In announcing more details about Inez’s clientele, Brown also said that police were seeking one fugitive witness — a woman named Lavina Queen. Queen, Burns’s alleged anesthetist, escaped her Forest Hills home by jumping over a back fence in her nightgown and fur coat, while her husband argued with police at the front door. She wouldn’t be found for months.
A pre-trial hearing began on November 26th, 1945.
During the hearing, three women from Oakland were questioned by Assistant District Attorney Thomas Lynch. They each told of visits to the clinic: being buzzed in, walking upstairs to the waiting room, and being admitted to see “Doctor Burns.” Another witness, a shipping clerk for a surgical device company, said he delivered equipment to the address, and recognized two of the defendants. Several other deliverymen testified similarly.
When it was Inez’s time to defend herself, her attorney, James F. Brennan, dropped a bombshell.
While cross-examining a pharmacist who had made deliveries to the Fillmore street address, Brennan asked if the pharmacist knew that Warren Shannon, a former Supervisor and once acting Mayor of San Francisco, and his wife Gloria lived at the address. The pharmacist said that he did.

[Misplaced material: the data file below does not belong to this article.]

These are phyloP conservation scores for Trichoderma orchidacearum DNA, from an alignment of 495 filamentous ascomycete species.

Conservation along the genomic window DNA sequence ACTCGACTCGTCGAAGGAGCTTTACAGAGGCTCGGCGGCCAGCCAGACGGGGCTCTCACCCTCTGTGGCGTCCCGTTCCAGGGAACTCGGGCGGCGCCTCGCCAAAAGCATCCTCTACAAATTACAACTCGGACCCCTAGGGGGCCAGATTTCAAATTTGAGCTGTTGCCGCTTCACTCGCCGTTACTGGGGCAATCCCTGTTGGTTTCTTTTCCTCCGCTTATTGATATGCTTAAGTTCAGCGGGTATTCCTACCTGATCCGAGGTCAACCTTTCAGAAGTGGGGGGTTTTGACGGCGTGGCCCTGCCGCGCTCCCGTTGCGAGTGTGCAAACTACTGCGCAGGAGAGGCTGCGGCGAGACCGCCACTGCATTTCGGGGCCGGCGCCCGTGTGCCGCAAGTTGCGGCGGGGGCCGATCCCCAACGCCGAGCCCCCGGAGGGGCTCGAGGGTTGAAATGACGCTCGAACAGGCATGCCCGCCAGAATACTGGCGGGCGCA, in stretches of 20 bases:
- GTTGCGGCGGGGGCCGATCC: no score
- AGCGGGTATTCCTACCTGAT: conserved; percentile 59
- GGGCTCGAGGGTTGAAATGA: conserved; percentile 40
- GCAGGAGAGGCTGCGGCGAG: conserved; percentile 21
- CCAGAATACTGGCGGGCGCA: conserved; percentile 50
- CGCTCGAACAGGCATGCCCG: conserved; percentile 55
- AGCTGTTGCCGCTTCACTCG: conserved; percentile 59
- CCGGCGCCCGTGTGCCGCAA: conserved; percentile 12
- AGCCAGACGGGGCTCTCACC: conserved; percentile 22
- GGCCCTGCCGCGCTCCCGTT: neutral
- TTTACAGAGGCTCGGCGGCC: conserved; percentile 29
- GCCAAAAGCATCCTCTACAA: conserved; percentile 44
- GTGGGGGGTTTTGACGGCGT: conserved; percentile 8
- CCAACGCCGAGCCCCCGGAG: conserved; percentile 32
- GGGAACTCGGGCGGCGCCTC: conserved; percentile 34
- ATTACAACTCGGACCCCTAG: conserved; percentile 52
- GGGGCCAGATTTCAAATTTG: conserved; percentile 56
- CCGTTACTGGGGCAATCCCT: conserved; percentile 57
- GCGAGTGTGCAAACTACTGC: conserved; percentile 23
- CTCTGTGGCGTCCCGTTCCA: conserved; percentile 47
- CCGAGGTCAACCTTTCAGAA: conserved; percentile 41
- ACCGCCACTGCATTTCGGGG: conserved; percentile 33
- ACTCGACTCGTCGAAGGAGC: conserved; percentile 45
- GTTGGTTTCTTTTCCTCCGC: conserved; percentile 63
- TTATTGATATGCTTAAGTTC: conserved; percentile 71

The mention of the Shannons surprised — and confused — the courtroom. The judge asked Brennan what the relevance was.
“The Shannons tried to shake these people down for $35,000,” Brennan reportedly answered. “That’s the motive behind this prosecution!”
The Shannons, it would later be revealed, had lived at 325 Fillmore Street, the flat downstairs from Inez’s hospital, for four months in 1945. The two flats were connected by a narrow stairway concealed behind a hidden, sliding door in one of the upstairs closets. The Shannons knew about the hospital, Brennan was contending, but had demanded $35,000 from Inez to keep quiet about it. When they didn’t receive the money, the Shannons tipped off the police.
It was an explosive charge leveled at a prominent San Francisco politician, and it successfully diverted attention in the case, albeit briefly, from Inez Burns to Warren and Gloria Shannon.
“There are people on trial in this case who have not done nearly as much as Mrs. Shannon did,” Brennan told the court. “Why isn’t she on trial? That’s what I want to know!”
Frank Ahern, the police inspector, said he would track down the Shannons to determine whether there was any merit to the charge.
But he would soon find tracking down the Shannons easier said than done.
That afternoon, after Brennan’s explosive claim, reporters called Warren Shannon’s office. They were told that he was out of town at an unknown location.
The next morning, the Shannons were spotted checking out of an Oakland hotel. Pat Brown, the D.A., requested an all-points bulletin to bring the Shannons in for questioning.
Description: Warren Shannon. Approximately 65 years old; six feet, two inches; slender build; approximately 200 pounds; one defective eye; gray thinning hair. Mrs. Warren Shannon. 165 pounds; heavy set; well dressed; dark blonde hair; steel brace on one leg; driving 1938 Buick sedan; 1945 license 2L 2838.